Ascent of Mount Rainier on 1979-08-22
|Date:||Wednesday, August 22, 1979|
|Ascent Type:||Successful Summit Attained|
| Elevation:||14411 ft / 4392 m|
Ascent Trip ReportGeographic Setting, and Geologic and Eruptive History
Mount Rainier volcano (14,410 ft) dominates the landscape of a large part of western Washington. It stands nearly 3 miles higher than the lowlands to the west and 1.5 miles higher than the surrounding mountains. The base of the volcano spreads over an area of about 100 square miles, and lava flows that radiate from the base of the cone extend to distances of as much as 9 miles. The flanks of Mount Rainier are drained by five major rivers and their tributaries. -- Excerpt from: Crandell, 1971
Mount Rainier National Park, established on March 2, 1899, contains vast expanses of pristine old-growth forests, subalpine flower meadows, spectacular alpine scenery, and great opportunity for stimulating outdoor activities. Mount Rainier National Park is the fifth oldest national park in the United States. The park encompasses 378 square miles (980 square kilometers, 235.612.5 acres). Elevation ranges from 1,880 at the Carbon River rain forest (NW corner of park) to 14,411 feet at the summit. Annual visitation exceeds 2 million visitors, with the majority of visitors coming to the park during the months of May through October. During this peak period, the best time to visit the park is Monday through Friday, to avoid large crowds which arrive early on sunny summer weekends. Parking lots at the most popular areas, such as Paradise and Sunrise, are generally full before noon on weekends.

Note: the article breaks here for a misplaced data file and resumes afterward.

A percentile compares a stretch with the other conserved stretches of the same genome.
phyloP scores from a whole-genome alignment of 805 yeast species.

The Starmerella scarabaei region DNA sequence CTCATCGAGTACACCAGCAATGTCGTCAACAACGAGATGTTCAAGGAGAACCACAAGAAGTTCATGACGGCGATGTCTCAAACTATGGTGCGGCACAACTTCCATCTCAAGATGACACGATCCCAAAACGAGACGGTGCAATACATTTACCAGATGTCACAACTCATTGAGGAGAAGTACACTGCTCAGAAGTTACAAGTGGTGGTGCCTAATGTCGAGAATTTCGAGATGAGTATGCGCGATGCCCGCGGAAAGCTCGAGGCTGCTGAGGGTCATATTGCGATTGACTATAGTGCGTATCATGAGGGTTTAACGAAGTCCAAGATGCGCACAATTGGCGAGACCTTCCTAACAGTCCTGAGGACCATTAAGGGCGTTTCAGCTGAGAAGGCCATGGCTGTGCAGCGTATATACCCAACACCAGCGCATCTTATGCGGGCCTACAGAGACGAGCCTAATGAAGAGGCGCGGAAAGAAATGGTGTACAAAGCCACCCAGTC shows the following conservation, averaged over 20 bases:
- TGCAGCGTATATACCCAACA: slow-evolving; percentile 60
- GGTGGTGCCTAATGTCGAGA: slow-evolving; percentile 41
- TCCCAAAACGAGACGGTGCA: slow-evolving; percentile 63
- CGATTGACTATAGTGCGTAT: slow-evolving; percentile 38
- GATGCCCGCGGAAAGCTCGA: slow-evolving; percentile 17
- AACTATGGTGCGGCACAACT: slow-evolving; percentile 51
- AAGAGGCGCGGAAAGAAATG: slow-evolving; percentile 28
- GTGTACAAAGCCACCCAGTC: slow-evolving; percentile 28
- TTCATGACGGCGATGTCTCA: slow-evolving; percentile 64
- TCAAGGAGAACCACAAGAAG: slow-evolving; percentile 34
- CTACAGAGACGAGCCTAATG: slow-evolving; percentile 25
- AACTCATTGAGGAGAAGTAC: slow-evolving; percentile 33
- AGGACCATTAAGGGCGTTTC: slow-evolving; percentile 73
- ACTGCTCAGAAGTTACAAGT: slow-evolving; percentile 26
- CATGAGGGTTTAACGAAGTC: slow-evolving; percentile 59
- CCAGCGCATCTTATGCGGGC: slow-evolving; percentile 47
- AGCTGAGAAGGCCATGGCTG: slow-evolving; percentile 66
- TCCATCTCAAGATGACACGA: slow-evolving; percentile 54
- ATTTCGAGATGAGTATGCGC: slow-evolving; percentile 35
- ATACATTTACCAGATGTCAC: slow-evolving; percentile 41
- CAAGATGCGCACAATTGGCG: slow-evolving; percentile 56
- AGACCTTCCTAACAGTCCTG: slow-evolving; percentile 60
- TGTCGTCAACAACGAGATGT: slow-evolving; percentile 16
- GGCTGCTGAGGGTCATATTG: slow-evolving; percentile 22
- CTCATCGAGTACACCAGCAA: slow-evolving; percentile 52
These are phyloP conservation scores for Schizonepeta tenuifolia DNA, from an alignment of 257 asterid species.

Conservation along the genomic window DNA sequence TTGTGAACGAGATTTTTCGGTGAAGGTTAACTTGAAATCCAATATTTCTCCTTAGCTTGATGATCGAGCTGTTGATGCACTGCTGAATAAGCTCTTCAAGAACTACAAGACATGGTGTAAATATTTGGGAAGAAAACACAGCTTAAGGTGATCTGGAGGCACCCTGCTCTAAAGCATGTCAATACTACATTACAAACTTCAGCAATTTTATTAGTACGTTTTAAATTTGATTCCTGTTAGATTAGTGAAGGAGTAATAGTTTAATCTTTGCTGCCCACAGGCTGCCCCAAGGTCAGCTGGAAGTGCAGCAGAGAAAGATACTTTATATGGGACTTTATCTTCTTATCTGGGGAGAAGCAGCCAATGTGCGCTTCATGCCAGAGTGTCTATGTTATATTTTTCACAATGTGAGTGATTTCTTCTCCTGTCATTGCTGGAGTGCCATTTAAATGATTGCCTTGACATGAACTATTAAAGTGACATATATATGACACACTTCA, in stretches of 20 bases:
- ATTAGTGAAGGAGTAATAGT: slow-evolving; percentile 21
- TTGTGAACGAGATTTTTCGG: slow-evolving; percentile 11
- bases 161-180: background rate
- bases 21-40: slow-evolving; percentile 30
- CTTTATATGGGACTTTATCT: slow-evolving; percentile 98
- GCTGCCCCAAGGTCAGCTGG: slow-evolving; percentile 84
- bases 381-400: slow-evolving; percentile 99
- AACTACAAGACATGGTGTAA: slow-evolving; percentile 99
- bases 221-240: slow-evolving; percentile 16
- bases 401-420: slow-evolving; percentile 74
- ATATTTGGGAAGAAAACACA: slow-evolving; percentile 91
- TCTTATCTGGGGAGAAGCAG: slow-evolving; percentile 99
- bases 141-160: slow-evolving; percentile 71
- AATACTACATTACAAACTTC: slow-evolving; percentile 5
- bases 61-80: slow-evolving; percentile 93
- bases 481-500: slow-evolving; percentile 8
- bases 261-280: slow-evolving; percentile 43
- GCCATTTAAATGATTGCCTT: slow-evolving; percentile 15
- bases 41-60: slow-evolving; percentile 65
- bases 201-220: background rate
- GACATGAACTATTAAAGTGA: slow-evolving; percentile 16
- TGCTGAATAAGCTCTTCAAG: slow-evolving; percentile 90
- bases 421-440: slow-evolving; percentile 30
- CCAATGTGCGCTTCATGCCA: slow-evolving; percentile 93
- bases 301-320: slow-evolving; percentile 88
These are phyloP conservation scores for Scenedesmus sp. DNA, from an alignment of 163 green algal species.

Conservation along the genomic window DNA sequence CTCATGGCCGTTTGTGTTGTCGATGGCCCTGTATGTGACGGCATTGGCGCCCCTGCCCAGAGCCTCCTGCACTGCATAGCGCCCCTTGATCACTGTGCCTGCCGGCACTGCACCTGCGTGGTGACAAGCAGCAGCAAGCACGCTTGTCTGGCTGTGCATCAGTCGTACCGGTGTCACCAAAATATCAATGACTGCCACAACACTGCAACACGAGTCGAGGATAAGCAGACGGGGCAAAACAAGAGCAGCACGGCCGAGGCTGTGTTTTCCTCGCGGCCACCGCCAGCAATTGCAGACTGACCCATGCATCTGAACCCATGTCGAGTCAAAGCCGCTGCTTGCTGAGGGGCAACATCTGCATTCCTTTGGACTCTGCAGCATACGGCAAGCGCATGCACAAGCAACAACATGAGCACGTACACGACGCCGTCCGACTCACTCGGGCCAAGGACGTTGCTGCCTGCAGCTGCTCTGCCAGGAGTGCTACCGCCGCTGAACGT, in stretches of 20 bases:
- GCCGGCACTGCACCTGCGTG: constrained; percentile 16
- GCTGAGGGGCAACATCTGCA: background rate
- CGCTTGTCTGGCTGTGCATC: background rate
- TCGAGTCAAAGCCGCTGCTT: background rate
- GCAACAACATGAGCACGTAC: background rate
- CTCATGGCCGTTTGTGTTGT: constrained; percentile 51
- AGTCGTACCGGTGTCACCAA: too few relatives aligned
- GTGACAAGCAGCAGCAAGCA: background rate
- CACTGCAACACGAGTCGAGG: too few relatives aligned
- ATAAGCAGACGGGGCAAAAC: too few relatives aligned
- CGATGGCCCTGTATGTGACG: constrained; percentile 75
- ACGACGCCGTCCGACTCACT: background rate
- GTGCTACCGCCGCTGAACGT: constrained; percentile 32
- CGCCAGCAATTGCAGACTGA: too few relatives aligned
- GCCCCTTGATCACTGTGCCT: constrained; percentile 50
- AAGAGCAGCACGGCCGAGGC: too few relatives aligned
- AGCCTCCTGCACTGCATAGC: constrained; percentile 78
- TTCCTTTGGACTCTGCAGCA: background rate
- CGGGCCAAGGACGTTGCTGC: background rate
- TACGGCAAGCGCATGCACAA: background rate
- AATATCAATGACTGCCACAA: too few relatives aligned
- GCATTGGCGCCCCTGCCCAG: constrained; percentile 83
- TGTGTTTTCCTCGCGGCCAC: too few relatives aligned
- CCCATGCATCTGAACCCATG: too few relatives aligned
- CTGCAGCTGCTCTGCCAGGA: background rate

Mount Rainier is located in west central Washington, approximately 1-2 hours driving time from Seattle, Tacoma and Yakima, Washington and Portland, Oregon. The Nisqually Entrance, located on the southwest side of the park on State Route 706, is open year-round. Other park roads are open only during the summer months. Opening and closing dates vary depending on snow conditions.
All locations and facilities in Mount Rainier National Park are open from July 1 through Labor Day. Most locations are accessible from Memorial Day into early October. Between November or December into May, snow limits vehicle access to the 18 miles of road between the Nisqually Entrance and Paradise (SW entrance via State Routes 7 and 706). The Stevens Canyon road closes when snowfall requires it. Visitor centers, hiking trails, lodging, mountain climbing, camping, wildflower displays, backcountry camping, and picnic are as are located throughout the park.
Excerpts courtesy of: U. S. National Park Service - Mount Rainier National Park Website, 1999
Typical Route: Muir Snowfield to Camp Muir; then access ridge to descend to base of Ingraham Icefalls; follow icefalls to top Disappointment Cleaver; then access Emmons glacier to ascend to caves at craters rim; traverse crater rim to summit. Descent via same.
|Summary Total Data|
| Total Elevation Gain:||9001 ft / 2743 m|
| Total Elevation Loss:||1 ft / 0 m|
| Route Conditions:||Maintained Trail, Unmaintained Trail, Exposed Scramble, Snow Climb, Glacier Climb, Ice Climb|
| Gear Used:||Ice Axe, Crampons, Rope, Bivouac|
| Weather:||Cold, Calm, Clear|
| Gain on way in:||9001 ft / 2743 m|
| Route:||Disappointment Cleaver-Emmons glacier|
| Start Trailhead:||Paradise Ranger Station 5410 ft / 1648 m|
| Time:||2 Days 7 Hours |
| Loss on way out:||1 ft / 0 m|
| End Trailhead:||Summit 14410 ft / 4392 m|
| Time:||5 Hours |
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